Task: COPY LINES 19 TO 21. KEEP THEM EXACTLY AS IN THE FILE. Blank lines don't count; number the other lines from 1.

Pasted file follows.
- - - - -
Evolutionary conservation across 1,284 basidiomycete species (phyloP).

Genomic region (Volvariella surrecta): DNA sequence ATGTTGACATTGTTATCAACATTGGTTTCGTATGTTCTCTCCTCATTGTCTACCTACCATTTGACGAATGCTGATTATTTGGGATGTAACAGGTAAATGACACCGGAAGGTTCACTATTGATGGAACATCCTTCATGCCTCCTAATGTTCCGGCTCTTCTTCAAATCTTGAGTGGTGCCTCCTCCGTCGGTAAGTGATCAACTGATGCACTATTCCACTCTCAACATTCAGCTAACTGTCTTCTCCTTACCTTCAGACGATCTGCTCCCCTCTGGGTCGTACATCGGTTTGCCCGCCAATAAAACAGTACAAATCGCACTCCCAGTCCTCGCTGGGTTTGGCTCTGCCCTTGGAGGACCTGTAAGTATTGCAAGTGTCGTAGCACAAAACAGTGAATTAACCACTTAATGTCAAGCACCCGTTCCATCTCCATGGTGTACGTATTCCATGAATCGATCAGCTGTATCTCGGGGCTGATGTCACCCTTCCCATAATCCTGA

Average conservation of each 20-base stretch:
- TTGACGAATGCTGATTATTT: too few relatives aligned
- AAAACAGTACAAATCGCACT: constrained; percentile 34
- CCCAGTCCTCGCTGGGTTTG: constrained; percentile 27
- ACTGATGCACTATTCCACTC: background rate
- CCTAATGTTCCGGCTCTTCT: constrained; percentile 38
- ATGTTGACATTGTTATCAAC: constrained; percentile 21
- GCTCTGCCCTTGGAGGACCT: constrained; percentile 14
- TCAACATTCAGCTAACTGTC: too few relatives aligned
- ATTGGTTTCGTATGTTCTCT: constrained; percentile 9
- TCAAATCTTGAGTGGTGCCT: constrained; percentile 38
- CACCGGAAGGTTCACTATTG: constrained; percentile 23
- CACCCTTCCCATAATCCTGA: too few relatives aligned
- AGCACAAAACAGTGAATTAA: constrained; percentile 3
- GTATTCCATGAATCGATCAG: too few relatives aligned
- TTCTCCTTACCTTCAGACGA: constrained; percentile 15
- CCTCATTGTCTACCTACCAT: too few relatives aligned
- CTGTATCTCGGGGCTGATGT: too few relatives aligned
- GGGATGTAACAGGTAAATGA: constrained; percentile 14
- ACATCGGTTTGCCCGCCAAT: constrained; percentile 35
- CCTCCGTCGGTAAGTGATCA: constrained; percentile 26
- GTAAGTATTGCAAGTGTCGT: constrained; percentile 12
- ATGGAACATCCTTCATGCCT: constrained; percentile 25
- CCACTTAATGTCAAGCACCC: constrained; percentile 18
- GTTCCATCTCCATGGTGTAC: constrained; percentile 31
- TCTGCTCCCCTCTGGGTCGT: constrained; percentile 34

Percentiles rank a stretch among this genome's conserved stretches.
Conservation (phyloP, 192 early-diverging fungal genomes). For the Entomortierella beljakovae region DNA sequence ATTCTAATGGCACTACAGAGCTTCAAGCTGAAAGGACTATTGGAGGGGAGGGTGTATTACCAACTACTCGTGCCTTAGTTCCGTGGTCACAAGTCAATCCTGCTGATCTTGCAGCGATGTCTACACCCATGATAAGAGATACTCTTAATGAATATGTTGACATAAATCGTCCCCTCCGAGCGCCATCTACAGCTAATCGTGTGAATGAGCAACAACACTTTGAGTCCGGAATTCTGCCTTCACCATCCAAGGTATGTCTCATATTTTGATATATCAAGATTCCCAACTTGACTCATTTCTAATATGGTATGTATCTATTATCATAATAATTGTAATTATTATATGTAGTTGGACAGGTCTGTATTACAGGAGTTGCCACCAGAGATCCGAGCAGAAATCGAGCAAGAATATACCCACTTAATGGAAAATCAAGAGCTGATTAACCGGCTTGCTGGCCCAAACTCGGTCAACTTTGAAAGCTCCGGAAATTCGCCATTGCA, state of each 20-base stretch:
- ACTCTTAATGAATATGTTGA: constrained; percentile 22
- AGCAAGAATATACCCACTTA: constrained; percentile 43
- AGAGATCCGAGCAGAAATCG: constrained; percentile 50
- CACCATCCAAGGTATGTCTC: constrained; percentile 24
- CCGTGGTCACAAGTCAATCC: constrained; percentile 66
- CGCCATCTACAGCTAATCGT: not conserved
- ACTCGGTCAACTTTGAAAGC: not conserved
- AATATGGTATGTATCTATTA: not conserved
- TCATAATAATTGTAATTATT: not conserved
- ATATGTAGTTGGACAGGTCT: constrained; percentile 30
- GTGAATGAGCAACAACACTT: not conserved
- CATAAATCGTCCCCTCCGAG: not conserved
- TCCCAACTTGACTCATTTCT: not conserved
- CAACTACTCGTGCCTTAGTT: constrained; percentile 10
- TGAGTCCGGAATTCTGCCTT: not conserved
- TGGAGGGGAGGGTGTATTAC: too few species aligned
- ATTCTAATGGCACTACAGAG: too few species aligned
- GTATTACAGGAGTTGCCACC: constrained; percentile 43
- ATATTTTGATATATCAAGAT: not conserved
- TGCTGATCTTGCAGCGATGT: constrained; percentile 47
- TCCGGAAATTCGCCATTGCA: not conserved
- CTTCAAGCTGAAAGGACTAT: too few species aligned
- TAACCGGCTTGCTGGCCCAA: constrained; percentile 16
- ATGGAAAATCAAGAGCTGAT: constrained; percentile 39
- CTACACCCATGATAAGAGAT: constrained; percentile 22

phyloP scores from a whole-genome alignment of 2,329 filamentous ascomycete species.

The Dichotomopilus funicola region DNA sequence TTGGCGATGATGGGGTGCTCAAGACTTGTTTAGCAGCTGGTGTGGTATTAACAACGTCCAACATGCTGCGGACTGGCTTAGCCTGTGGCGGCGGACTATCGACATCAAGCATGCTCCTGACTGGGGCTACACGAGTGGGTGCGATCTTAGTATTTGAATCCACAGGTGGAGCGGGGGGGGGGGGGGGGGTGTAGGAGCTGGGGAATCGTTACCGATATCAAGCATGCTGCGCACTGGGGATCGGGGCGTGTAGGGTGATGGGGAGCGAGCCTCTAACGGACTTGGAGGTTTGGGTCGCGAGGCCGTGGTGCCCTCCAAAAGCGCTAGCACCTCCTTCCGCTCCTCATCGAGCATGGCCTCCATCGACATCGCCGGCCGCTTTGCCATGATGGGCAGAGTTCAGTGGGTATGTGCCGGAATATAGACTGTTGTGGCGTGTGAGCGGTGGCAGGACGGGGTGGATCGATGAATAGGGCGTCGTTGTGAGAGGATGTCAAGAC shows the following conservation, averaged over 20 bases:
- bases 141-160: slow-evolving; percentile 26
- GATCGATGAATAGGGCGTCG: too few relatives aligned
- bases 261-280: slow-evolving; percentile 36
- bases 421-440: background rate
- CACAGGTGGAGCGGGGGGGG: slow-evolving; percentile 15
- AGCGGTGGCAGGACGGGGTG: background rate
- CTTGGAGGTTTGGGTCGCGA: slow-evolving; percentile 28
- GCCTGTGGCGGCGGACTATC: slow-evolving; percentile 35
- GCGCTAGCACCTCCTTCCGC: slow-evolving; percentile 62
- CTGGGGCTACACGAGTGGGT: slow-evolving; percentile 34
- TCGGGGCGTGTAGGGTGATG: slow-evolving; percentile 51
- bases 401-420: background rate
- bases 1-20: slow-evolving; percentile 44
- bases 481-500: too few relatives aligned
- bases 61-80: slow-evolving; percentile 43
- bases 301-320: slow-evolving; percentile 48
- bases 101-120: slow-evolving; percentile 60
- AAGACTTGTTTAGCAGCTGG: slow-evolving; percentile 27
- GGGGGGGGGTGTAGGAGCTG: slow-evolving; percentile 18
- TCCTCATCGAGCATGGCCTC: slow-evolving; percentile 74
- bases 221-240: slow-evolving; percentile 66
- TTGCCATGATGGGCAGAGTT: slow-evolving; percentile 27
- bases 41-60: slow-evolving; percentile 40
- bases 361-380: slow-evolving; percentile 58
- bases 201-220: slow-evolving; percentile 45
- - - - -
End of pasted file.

- CCTCATTGTCTACCTACCAT: too few relatives aligned
- CTGTATCTCGGGGCTGATGT: too few relatives aligned
- GGGATGTAACAGGTAAATGA: constrained; percentile 14